How Do You Integrate x^5 cos(x^3) with Substitution?

  • Thread starter mckallin
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In summary, the conversation is about someone asking for help with solving a specific integration problem involving x^5*cos(x^3). Various suggestions are made, including using integration by parts and making a substitution. The final suggestion is to make the substitution u=x^3 and then integrate by parts, which simplifies the integral and makes it easier to solve.
  • #1
mckallin
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Please Help! Integration!

can anyone help me solve the following integration? thanks a lot.

[tex]\int x^5 cos(x^3) dx[/tex]
 
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  • #2
try to solve it by parts
 
  • #3
I have tried it, but it doesn't work, at least, for me.

If I make [tex] u=cos(x^3), dv=x^5 dx [/tex], the grade of x, which is in the [tex] cos(x^3) [/tex], won't be reduce.

If I make [tex] u=x^5, dv=cos(x^3) dx [/tex], I can't solve the [tex] \int cos(x^3) dx[/tex].

Could you give me some more advice? thanks
 
  • #4
What would you like to have inside the integral in order to have

[tex] \int cos(x^3) dx[/tex]

be solvable? Can you choose slightly different u and dv to accomplish that?
 
  • #5
From [itex](\sin x^3)'=3\,x^2\,\cos x^3[/itex] deduce that [itex]\cos x^3=\frac{1}{3\,x^2}\,(\sin x^3)'[/itex] and use that to integrate by parts.
 
  • #6
Oh, for goodness sake! Make the substitution u= x3, then integrate by parts!

(I notice now that that is essentially what Rainbow Child said.)
 
  • #7
Rainbow Child said:
From [itex](\sin x^3)'=3\,x^2\,\cos x^3[/itex] deduce that [itex]\cos x^3=\frac{1}{3\,x^2}\,(\sin x^3)'[/itex] and use that to integrate by parts.
How it can help?

HallsofIvy said:
Make the substitution u= x3, then integrate by parts!
How this can help?
 
  • #8
fermio said:
How this can help?
I don't think there's any harm in showing the substitution,

[tex]u = x^3 \Rightarrow \frac{du}{dx} = 3x^2 \Rightarrow dx = \frac{du}{3x^2}[/tex]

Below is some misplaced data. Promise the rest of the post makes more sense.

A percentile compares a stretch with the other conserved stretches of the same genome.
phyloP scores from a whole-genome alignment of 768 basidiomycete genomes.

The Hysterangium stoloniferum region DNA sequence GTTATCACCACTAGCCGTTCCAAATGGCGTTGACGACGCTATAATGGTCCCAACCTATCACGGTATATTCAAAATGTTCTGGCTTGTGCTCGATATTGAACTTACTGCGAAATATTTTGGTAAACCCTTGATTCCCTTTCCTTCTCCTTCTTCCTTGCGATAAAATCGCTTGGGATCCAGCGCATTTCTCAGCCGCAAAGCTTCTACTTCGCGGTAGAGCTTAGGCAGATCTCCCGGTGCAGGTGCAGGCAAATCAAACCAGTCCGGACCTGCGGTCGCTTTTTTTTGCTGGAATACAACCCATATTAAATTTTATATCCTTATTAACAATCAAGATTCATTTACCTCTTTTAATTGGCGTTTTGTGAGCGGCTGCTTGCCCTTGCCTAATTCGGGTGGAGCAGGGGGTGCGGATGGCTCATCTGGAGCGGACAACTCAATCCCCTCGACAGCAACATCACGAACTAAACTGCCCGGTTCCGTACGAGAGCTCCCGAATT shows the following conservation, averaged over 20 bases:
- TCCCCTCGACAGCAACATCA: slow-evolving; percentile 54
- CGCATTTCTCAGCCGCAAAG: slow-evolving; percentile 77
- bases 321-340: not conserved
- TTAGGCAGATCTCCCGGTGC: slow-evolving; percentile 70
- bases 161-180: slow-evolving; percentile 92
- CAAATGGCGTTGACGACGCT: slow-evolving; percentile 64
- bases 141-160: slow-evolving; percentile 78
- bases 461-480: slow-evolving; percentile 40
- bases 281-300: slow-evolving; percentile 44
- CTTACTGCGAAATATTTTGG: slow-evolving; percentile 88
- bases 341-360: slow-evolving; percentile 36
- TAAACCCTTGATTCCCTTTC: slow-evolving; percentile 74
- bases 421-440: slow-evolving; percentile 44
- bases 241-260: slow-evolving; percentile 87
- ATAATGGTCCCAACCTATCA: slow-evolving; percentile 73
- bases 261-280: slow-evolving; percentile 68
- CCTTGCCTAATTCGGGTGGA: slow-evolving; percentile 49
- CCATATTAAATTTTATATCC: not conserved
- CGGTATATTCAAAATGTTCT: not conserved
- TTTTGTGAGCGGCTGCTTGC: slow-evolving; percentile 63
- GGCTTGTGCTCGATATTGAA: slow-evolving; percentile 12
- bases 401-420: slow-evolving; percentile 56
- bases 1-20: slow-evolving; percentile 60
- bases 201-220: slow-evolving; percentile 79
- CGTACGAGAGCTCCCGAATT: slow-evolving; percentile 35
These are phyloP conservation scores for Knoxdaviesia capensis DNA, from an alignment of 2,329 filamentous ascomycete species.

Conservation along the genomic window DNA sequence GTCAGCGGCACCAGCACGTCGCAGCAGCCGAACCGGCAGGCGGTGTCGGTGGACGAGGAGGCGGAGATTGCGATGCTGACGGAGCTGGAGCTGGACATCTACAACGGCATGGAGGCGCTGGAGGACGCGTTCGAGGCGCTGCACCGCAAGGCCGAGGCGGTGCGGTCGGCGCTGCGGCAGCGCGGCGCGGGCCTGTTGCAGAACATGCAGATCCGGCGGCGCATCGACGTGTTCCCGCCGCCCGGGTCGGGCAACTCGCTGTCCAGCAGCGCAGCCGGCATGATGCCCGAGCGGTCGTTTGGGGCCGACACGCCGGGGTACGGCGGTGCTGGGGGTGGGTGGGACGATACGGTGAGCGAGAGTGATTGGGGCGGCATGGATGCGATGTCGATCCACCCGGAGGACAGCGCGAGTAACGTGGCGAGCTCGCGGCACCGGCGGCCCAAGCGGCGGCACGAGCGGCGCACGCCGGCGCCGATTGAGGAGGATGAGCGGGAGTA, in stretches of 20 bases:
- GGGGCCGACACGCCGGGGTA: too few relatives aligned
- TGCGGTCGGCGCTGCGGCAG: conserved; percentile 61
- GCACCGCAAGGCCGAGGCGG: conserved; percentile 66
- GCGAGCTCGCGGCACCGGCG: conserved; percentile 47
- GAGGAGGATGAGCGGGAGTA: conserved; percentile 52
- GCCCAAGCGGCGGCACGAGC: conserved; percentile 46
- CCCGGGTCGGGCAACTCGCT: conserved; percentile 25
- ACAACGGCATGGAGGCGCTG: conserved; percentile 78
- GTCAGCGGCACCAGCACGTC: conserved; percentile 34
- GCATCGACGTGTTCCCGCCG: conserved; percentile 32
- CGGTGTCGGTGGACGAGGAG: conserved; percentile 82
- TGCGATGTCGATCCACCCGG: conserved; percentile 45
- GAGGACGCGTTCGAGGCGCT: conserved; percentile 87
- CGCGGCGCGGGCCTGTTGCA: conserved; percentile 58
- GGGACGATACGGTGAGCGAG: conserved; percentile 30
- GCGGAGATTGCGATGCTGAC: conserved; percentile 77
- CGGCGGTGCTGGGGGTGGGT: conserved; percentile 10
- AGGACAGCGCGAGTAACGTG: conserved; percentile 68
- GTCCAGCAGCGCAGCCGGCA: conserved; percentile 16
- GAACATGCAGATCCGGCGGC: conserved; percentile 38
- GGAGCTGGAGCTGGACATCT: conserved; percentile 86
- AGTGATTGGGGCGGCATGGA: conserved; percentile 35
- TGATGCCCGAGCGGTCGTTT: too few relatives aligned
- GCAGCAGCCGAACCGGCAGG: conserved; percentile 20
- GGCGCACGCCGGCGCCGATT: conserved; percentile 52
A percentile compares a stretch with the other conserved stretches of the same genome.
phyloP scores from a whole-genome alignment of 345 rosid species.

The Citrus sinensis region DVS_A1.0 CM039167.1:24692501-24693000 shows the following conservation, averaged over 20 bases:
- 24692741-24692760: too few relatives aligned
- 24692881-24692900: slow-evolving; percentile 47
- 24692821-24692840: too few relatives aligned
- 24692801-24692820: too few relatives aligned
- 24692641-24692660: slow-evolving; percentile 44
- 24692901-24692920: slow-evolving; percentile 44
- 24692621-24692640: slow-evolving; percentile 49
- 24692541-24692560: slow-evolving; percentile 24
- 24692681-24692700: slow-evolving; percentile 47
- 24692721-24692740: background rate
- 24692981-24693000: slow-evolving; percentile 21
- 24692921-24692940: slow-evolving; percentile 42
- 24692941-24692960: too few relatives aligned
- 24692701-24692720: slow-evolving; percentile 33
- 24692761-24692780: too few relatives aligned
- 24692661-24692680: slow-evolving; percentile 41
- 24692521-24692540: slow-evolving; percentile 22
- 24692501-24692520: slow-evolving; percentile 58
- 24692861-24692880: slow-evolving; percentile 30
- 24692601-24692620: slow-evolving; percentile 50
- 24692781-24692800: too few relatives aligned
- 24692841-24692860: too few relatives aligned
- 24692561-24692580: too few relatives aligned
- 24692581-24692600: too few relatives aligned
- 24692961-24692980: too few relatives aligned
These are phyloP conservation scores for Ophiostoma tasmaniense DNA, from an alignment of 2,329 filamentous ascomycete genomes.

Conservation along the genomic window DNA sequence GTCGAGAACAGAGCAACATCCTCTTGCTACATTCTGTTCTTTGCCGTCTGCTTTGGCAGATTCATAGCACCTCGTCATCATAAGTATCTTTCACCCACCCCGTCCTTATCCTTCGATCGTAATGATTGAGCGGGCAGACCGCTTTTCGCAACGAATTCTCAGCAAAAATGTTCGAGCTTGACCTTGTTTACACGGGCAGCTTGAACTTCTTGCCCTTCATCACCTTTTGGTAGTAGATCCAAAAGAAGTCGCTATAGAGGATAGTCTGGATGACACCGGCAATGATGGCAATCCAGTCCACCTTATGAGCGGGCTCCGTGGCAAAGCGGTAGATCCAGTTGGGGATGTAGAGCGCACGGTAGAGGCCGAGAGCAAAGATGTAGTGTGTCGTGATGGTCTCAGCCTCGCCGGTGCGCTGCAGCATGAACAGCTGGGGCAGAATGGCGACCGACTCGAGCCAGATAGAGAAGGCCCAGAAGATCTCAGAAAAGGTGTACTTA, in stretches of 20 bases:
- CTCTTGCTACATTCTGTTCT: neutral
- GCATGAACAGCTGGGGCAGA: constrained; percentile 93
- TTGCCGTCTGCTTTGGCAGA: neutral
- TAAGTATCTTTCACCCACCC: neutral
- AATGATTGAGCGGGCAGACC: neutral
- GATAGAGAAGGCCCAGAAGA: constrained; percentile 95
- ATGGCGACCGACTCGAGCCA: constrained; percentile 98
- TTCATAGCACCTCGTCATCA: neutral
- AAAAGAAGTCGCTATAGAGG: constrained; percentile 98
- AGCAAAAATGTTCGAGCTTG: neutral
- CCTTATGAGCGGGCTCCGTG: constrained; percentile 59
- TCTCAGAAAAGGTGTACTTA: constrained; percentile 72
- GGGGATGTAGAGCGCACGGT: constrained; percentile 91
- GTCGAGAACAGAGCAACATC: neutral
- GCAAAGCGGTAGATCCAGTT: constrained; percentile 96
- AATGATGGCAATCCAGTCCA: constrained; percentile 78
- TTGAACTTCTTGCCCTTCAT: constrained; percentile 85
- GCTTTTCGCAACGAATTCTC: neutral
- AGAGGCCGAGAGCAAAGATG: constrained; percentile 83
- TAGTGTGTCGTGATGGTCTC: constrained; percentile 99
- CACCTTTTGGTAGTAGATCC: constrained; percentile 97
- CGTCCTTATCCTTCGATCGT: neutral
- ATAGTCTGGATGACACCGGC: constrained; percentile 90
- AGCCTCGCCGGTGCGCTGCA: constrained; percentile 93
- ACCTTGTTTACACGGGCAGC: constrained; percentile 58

Hence when we make the substitution the integral becomes,

[tex]\int \frac{x^5}{3x^2}\cos(u)du = \frac{1}{3}\int u\cos(u)du[/tex]

Which is a simple integral to solve.
 
Last edited:

Related to How Do You Integrate x^5 cos(x^3) with Substitution?

1. What is the general process for solving an integration problem?

The general process for solving an integration problem involves using techniques such as substitution, integration by parts, or partial fractions to rewrite the integral in a more manageable form. Then, the integral can be evaluated using known integration formulas or by applying integration rules.

2. How do I know which technique to use for solving this specific integral?

The technique used for solving an integral depends on the form of the integrand. For example, substitution is useful for integrands that involve a composition of functions, while integration by parts is helpful for integrands that involve a product of functions. Familiarity with integration techniques and practice can help you determine the most appropriate approach for a given integral.

3. How do I handle integrals that involve trigonometric functions?

Integrals involving trigonometric functions can often be solved using trigonometric identities and substitution. It is important to recognize common trigonometric patterns and know how to apply them to simplify the integral.

4. What are some tips for successfully solving integration problems?

Some tips for solving integration problems include carefully analyzing the integrand, looking for patterns or opportunities for simplification, and being familiar with common integration formulas. It is also helpful to practice regularly and seek help or guidance when needed.

5. Can I use a calculator to solve this integral?

While some calculators may have built-in integration capabilities, it is important to understand the steps involved in solving an integral by hand. Additionally, calculators may not always provide the most accurate or simplified solution, so it is recommended to use them as a tool for checking your work rather than relying on them to solve the integral entirely.

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